Ok, so after all my talk of Valentine’s Day and the unauthentic splurges it generates like so many embers from a fire of burning love letters after a bitter break-up, I thought I’d go the total hypocrite route and (finally) detail the samples I cracked open on V-Day. So sue me. Whatever.
I’m going to ignore Bollinger’s PR push to promote their affiliation to the royal family in the UK (who have awarded Bollinger with the Royal Warrant since 1884, and which is now reached a fever-pitch of hype with the recent royal engagement), because I now find the whole thing too annoying, in stark contrast to this very sexy but possibly-overpriced sparkler. It’s predominantly Pinot Noir, with the Chardonnay and Pinot Munier playing more supporting roles, and the results are quite Pinot-ish as you’d expect, with the initial impressions being tart cherry fruit and a sizeable mouthfeel despite a relatively modest 12% abv. This might explain why it got low-90s scores from most of the established wine mags, who might have been too quick to pronounce judgment – it takes a good 45 minutes in the glass for the Bollinger Brut Rose to open up, but when it does you will get some incredible baked red apple coming at you, and a great match for appetizers of almost any stripe.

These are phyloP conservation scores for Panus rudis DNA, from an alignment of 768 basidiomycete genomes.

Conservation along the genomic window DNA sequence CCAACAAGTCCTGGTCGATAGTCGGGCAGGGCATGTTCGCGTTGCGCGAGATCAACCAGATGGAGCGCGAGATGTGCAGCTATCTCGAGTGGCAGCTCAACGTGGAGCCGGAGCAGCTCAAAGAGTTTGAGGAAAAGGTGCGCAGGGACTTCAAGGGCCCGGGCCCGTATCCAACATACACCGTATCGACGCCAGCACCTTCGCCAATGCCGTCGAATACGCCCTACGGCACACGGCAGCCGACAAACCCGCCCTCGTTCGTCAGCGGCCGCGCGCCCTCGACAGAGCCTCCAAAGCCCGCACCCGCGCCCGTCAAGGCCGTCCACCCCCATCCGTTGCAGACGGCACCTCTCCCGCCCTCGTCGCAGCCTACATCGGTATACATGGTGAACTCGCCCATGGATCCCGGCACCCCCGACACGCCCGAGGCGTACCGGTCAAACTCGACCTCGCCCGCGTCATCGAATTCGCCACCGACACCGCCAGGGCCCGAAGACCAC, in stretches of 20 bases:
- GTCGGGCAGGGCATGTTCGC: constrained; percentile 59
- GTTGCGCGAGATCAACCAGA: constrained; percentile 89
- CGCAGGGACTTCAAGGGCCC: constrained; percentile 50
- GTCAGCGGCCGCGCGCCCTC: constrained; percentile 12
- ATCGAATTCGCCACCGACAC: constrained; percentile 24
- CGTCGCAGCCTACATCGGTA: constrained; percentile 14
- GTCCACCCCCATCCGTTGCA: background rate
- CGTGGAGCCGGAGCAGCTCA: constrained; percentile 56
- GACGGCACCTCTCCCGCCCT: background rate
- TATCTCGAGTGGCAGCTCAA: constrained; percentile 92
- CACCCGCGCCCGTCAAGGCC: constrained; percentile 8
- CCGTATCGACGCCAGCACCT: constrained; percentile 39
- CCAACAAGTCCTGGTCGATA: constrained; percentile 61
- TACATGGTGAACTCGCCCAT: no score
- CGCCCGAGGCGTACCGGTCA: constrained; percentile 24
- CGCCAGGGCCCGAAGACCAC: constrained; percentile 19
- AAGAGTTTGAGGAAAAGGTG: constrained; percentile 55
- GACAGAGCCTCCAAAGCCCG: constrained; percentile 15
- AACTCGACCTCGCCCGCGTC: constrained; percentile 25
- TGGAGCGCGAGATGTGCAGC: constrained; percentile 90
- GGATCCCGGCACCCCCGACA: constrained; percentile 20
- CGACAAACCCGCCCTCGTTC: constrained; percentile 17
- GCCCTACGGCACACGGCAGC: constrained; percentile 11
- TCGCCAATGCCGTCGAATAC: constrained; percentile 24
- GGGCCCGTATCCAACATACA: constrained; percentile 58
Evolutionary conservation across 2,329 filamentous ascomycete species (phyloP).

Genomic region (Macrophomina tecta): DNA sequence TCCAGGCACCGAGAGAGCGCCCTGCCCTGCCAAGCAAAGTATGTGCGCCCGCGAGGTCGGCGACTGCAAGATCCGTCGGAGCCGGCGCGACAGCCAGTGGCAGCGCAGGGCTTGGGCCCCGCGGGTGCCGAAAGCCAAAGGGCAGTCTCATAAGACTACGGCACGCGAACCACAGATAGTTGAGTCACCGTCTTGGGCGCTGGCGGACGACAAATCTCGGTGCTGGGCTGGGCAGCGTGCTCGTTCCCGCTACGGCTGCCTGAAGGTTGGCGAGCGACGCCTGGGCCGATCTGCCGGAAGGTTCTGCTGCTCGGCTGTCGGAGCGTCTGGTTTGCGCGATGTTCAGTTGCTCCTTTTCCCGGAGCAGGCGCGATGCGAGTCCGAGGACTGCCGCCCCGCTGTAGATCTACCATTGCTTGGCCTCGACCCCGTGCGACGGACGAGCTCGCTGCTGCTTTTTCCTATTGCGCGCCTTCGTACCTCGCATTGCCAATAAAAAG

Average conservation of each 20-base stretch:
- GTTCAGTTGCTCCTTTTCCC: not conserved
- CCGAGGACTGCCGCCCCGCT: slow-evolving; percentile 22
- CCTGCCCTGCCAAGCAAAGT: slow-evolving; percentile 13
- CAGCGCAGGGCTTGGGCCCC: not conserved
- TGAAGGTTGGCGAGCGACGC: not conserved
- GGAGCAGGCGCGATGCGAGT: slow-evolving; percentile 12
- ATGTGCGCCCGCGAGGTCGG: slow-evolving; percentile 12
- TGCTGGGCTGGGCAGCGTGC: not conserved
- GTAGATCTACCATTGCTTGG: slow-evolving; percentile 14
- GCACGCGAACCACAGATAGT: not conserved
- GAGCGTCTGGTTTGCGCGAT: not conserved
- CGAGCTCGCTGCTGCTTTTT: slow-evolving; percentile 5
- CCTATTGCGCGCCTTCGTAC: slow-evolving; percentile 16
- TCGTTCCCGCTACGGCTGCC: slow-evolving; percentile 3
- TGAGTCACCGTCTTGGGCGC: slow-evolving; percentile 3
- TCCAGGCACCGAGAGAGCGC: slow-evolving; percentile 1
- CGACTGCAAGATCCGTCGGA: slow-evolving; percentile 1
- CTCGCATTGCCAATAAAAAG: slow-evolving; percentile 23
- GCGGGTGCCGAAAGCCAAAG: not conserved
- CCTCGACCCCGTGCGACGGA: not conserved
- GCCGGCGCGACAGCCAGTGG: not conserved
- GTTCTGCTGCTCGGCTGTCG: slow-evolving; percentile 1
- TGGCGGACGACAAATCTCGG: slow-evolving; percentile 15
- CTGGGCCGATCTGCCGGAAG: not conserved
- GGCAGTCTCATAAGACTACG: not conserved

More after the jump…
2006 Napa Angel “Aurelio’s Selection” Cabernet Sauvignon (Napa Valley, $90)
I am finding it very difficult to believe this is a first vintage for Napa Angel, despite the Montes pedigree behind it. In a word, it’s stunning. The fruit is from Oak Knoll and Yountville, and it’s heavy on the blackberries and black cherries, yet somehow gets just enough acidity to balance out, counter the 14.8% abv and deftly avoid fruit-bomb territory. The main draw, though, is the almost perfect integration of French oak – if there’s a Napa Cab with more heavenly cedar overtones than this, I’ve yet to taste it. About 4K cases made. Expect to have your ass kicked.
2005 Klein Constantia Vin de Constance (Constantia, $50 500ml)
The 2005 of this sweet, luscious South African nectar set an almost impossible bar for Klein Constantia, but the 2005 stands up to its older sibling quite admirably. Muscat de Frontignan (a.k.a. muscat blanc á petits grains) is the variety, and while this vintage is a bit more honeysuckle, lime & tea leaf and less tangerine and orange rind than the 2004, I’m not complaining. Not one bit. Rounding out the sexiness are a gorgeous golden hue, a fascinating history behind the resurrection of the style at Constantia (let’s not forget that the likes of kings, emperors and Charles Dickens once praised this stuff), a suggestively-shaped bottle, and tons of acidity to make dessert pairing a decidedly less risky endeavor.